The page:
September 11, 2018 • Zane Pokorny
When IT security teams already rely on a vast number of security systems — sometimes nearly two dozen — to keep their organizations secure, the thought of keeping up with yet another system, like a threat intelligence solution, might sound like a headache.
But the reality is, organizations that know how to apply valuable insights from threat intelligence to their cybersecurity decision-making process are able to work faster and smarter.
That’s what IDC determined in a recent survey of organizations who incorporated Recorded Future’s threat intelligence solution into their already existing security systems. Rather than threat intelligence being just an added bonus (or even a distraction), organizations of all sizes consistently found that it saved them time and money while improving their security posture.
IDC’s research uncovered significant cost savings across IT security teams — $39,638 per team member per year, to be exact. Considering that the average starting salary of an IT security analyst is roughly twice that, in cost savings alone, that’s like hiring a free third analyst for every two your organization already has.
Those quick figures illustrate how IDC found that organizations saw their threat intelligence investment paid back after only four months on average. But in what ways, exactly, are the organizations who started using threat intelligence seeing their costs reduced?
IDC found that the cost savings come in three main areas: security teams have more time to react to threats, staff productivity goes up, and organizations more easily avoid costly penalties and fines resulting from security breaches.
1. Security teams have more time to react to threats.
One statistic that demonstrates how fast cybersecurity threats move is that, on average, new vulnerabilities will either be exploited within the first two weeks of being found or not at all. That means you often have a matter of only days to react when a new vulnerability affecting the systems you use is identified.
IDC found that organizations identified threats 10 times faster and resolved them 63 percent quicker when they started using threat intelligence.
It’s how these statistics break down that reveals the significant difference threat intelligence makes. Before using Recorded Future, organizations identified threats only 0.4 days on average before they became impactful, and took 15.6 hours on average to resolve them.
With Recorded Future threat intelligence, the average time that threats were identified before becoming impactful stretched to 4.1 days — 10 times faster — and the time it took security teams to resolve them was lowered to only 5.7 hours on average — 63 percent quicker.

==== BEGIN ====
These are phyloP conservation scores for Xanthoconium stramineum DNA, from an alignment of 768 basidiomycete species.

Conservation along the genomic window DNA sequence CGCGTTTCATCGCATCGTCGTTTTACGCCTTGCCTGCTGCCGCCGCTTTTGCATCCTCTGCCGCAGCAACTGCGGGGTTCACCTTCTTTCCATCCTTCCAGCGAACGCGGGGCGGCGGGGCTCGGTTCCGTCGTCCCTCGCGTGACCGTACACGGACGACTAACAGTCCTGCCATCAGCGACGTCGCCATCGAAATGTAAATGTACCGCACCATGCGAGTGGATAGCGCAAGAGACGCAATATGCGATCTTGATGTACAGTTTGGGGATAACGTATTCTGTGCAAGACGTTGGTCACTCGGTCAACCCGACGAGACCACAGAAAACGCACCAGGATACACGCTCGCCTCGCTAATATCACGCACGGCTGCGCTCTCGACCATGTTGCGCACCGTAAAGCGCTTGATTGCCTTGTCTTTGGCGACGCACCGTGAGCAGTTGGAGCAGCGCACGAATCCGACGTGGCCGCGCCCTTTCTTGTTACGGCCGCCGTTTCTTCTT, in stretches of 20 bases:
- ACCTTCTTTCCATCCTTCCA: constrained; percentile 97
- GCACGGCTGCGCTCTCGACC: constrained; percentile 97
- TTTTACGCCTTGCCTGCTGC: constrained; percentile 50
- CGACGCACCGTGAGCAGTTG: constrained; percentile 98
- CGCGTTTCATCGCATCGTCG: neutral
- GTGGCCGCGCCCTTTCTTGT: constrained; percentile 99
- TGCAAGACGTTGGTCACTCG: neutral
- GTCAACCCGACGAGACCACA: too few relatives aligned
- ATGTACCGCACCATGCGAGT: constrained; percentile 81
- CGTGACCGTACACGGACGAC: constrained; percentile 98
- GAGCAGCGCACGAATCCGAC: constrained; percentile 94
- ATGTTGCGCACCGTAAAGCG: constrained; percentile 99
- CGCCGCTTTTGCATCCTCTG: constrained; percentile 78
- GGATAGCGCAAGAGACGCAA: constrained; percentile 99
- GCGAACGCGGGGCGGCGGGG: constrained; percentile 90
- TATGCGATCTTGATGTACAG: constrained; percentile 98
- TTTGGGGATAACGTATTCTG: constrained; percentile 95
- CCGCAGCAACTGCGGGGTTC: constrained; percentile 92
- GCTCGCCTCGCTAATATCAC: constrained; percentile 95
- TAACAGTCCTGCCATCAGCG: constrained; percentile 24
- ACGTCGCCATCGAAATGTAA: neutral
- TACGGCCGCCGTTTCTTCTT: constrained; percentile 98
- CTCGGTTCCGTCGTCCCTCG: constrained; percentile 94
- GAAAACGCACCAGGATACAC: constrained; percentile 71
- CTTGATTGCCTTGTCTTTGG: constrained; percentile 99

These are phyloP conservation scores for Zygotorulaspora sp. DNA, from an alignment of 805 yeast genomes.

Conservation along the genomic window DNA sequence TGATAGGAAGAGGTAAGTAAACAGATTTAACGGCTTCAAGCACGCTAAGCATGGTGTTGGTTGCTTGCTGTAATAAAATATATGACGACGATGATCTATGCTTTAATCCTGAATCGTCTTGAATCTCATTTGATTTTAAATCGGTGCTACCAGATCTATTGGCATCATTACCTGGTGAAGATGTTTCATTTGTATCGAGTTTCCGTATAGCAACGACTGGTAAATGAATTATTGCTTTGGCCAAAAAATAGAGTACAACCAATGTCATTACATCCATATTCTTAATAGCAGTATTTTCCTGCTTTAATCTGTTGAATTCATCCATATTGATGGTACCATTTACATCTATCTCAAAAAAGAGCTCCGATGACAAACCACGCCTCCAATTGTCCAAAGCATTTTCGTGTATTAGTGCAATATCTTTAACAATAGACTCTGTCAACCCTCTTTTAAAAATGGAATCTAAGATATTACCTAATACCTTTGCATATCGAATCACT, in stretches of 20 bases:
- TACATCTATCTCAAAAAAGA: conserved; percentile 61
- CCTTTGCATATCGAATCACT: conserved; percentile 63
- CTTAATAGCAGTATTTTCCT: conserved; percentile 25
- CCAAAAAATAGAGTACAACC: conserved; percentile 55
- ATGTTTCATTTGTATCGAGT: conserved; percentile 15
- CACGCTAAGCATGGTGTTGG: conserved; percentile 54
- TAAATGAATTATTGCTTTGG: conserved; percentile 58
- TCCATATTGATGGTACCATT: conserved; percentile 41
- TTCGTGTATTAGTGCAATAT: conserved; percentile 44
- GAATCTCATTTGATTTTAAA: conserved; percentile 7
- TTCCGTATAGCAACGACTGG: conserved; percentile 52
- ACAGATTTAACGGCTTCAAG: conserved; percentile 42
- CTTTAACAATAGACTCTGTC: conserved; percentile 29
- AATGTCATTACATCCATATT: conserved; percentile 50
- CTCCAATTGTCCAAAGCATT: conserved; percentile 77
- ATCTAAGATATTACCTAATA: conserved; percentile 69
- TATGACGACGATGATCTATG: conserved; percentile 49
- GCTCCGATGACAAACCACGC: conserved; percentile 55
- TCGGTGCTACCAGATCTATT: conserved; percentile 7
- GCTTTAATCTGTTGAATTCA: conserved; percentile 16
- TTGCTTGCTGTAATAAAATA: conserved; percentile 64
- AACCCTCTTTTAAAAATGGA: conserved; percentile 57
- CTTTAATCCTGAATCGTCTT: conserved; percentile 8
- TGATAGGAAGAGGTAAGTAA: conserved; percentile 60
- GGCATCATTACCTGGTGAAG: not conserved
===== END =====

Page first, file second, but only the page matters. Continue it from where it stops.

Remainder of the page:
Security teams are also able to identify 22 percent more threats before they become impactful. That’s especially consequential when a recent Cisco study showed that security teams ignore almost half of all alerts they see daily and only a third of those they do look at are legitimate. The huge slog of manually sorting through mountains of data and avoiding false positives is one reason why security analysts struggle to keep up with risks in a timely manner.
Automating the collection and processing of threat data is a scalable solution to this problem, helping organizations more quickly and accurately assess their risk profile. “As we have grown and acquired new technologies and expanded into new areas,” one organization surveyed by IDC noted, “[threat intelligence] allows us to monitor for threats in areas where we are fairly new entrants and where we might not have the same security infrastructure as we would have in our existing business.”
2. Staff productivity increases.
Every team, including staff responsible for operations, investigation, report compilation, and threat resolution, saw their work made easier by incorporating threat intelligence into their already existing security systems, with 32 percent lower costs overall.
Organizations that started using threat intelligence also reduced unplanned downtime due to security breaches or last-minute, critical updates needing to be applied.
Handling threats before they became critical issues let security teams reduce unplanned downtime by 86 percent — not a small number when considering that the average cost for every minute of downtime is around $9,000, depending on the size of your organization.
3. Organizations avoid more damaging penalties and fines resulting from security breaches.
With most organizations keeping the personally identifiable information of their customers on file — things like credit card numbers, dates of birth, and so on — data breaches represent huge risks, incurring not only expensive fines and penalties, but also less quantifiable damage, such as a tarnished reputation and loss of public trust.
Threat intelligence helps mitigate that risk, to the order of $1,033,300 dollars per breach on average among the organizations surveyed by IDC.
It’s a huge challenge trying to make sense of the vast amounts of raw data and alerts that teams face today across multiple unconnected security platforms. Making sense of it all takes a threat intelligence solution that aggregates all of that data automatically and provides additional context.
To learn more about how threat intelligence can help your organization achieve significant time and cost savings, download your free copy of the recent IDC white paper, “Organizations React to Security Threats More Efficiently and Cost Effectively With Recorded Future.”